I’m sitting here trying to figure out what I could possibly say that could express what you’ve meant to me over the past three months and I’m drawing a blank. If you’d told me a year ago that I’d be here in this situation, I would’ve called you crazy. No one expects to fall in love, whether it’s with a person or a place or a thing, and I’ve done all three in the past three months here in Urubamba. I’ve fallen for you, Perú, head over heels! I love the chaos of the mototaxis in the morning, I love the mountains that surround us in our little urban bubble, I love my Peruvian mama bear Soledad who never fails to make me smile, and I love all the people who I’ve been able to share this experience with. There is nothing short of a miracle that could stop me from loving you, Perú, and all the incredible experiences I’ve had with you. Every day is different with you, and I can never predict the way I’ll feel at the end of a day after work and Spanish class and homework, but I know I’ll go to bed endlessly grateful to be sleeping here in Urubamba with my host family in the next room and my best friends a short walk away.

I don’t know how to bring you home with me quite yet, and I’m tearing up right now just thinking about leaving you. What am I going to do without you next week? I’m going to be lost without pancitos for breakfast and besitos before work, and I don’t know how I’ll handle not hugging Soledad before bed. It’s crazy how fast the time goes by when you’re absolutely enamored with something. I feel like I’ve taken our time together for granted, but I know I’ll forever remember every day I’ve spent here. The smiles of my family are imprinted in my memory along with my afternoon walks to class and our incredible excursions exploring your astounding culture and history. It feels weird to say goodbye like this.

I know they say long distance relationships don’t work, but I believe in us. I know I’ll be able to keep you in my mind all the time, and it’ll be hard to shut me up when I start talking about you! I want everyone to experience the kind of love I have for you, Perú, and I know we’ll meet again someday. I can’t wait for you to meet my parents! They’re going to love you, I just know it. I don’t want to say goodbye because that feels too real, so I’ll just say nos vemos, Perú.

Forever yours,


Marilu, el mundo y la naturaleza

by Isabelle, Tufts Civic Semester Participant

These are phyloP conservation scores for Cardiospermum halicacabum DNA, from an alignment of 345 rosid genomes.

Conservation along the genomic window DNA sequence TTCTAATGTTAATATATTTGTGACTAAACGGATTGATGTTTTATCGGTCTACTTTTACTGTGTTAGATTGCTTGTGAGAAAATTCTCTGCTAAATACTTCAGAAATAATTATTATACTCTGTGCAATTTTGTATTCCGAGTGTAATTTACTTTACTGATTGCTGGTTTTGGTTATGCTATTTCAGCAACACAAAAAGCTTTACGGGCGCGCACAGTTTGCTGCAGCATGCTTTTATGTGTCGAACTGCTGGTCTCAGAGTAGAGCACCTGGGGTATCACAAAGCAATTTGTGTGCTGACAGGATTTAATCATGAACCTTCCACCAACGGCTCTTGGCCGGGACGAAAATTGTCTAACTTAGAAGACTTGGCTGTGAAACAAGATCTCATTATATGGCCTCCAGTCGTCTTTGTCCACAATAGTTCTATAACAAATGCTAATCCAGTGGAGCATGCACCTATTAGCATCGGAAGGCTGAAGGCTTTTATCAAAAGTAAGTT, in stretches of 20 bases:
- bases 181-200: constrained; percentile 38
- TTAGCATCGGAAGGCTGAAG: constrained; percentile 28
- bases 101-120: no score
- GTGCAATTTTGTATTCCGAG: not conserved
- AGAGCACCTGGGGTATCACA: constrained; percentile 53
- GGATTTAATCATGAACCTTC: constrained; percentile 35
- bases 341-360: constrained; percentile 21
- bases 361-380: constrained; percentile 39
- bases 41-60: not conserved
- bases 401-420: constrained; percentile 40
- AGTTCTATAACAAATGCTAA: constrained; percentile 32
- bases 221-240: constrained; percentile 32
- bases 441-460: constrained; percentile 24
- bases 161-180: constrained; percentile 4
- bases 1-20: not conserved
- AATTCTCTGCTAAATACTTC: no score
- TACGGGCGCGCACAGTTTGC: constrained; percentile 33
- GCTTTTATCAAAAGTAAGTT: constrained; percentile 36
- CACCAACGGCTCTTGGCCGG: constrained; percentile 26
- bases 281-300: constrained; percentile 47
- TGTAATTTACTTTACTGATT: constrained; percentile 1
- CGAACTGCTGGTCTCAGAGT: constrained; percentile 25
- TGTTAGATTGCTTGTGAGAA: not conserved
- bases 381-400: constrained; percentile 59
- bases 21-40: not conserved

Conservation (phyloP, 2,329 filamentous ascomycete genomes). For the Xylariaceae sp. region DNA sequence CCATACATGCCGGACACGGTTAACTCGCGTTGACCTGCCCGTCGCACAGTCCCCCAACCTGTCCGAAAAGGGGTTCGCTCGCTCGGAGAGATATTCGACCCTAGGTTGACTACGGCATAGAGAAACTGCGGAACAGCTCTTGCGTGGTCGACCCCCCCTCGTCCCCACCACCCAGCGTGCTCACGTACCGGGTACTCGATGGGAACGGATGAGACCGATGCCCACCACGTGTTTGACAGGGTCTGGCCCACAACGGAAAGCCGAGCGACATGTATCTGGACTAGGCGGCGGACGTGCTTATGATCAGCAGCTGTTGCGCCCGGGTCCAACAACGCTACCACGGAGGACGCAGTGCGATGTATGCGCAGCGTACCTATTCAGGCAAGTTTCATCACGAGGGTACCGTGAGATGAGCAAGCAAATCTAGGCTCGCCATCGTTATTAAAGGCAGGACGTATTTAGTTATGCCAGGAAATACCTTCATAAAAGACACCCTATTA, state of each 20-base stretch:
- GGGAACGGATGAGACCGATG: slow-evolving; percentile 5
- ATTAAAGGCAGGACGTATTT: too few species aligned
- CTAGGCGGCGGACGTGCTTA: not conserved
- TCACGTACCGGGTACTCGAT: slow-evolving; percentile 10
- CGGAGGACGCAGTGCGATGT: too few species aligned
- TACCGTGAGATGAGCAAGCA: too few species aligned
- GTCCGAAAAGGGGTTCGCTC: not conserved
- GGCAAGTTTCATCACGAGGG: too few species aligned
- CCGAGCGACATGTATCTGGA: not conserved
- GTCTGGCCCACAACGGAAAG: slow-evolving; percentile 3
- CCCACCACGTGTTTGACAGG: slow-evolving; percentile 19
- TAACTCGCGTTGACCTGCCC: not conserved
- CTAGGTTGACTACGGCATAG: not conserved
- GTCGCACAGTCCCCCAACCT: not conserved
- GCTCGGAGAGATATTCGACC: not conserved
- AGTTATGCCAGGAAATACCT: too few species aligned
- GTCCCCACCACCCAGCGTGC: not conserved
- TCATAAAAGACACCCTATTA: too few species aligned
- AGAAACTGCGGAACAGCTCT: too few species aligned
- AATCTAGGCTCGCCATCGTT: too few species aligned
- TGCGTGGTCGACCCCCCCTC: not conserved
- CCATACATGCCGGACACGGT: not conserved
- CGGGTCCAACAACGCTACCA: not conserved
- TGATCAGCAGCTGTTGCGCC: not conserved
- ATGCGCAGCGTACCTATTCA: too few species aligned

The rain was falling hard outside in messy drops while Marilu took her cutting board off the shelf and a knife from the drawer, setting up onions to be chopped.  While she laid out her materials, I did the same, but with a notebook and an audio recorder on my phone instead of vegetables, both of us ready in our own ways to have a chat.  After a morning spent weeding in the chakra and discussing potential rain-capture irrigation solutions with an American specialist, Marilu and I had been driven inside by the rain, and it seemed like a perfect time to learn her story, in a more holistic and inclusive manner than our snippets of conversation in the previous weeks.  When I asked if she could tell me some stories about Canastas Verdes and her own life, Marilu was excited to share, and, as the incredibly strong and busy woman that I know, she had a lot to say.

Marilu began her story with the birth of organic farming as she knows it in her own life, where years ago, it all started with a sweet potato on the back patio.  Since her childhood, Marilu and her family had cultivated vegetables and herbs on a small scale, and as organically as possible but not with those methods as their focus.  After she had grown into adulthood and began caring for her own family, and her aging father in return, Marilu began to experiment with different methods of gardening, adding new plants and researching the importance of organic produce, but only to consume in the house.  At the time she was a teacher, and as the chakra grew, she began to look for a way to sell the produce.  At this time, more than eight years ago, there was no market in Urubamba for organic vegetables, as most everyone was comfortable with the status quo—produce maintained through the use of pesticides and new-wave farming practices that began in the sixties.  Marilu, on the other hand, was looking to return to the farming practices of her ancestors with respect to the apus to whom she speaks in Quechua, her family’s native tongue.  Organic farming, for her originally, was a way to carry on the now-lost tradition of respect for la tierra and for one’s own body, a departure from the chemical-driven world.  With this in mind, she set out with an iron will to bring organic produce back to Urubamba and to the Sacred Valley, but she knew she couldn’t do it alone.  The municipality, and frankly the city, was not open to the changes that she wanted to see, so Marilu began to speak with other women who were farming organically and who wanted to sell their produce, or at least who wanted to try.

In the beginning, this new association was made up of eight women, all with their own chakras who were learning and growing together with their organic produce.  But, as Marilu says ardently, organic farming is hard work—you get your nails dirty and you hardly ever sleep.  For many of the women in this new group, though they were stronger together, this was too much, and little by little they began to return to the popular methods, or at least to working solo.  Marilu, and the five women who make up the association now, pushed on, and once their group was solidified, they began to develop into what they are today—Canastas Verdes.  Throughout this story of growth, Marilu maintained her pride in the fact that Canastas Verdes was her creation, her baby, so-to-speak, all the way from the first organic produce to the name and to her title as President now.  Although the work of the association is incredible—highly involved in the community and done with very little internal or external support—Marilu’s pride comes from her own struggles and how she overcomes them, and, in fact, the ways in which organic vegetables have helped her to do so.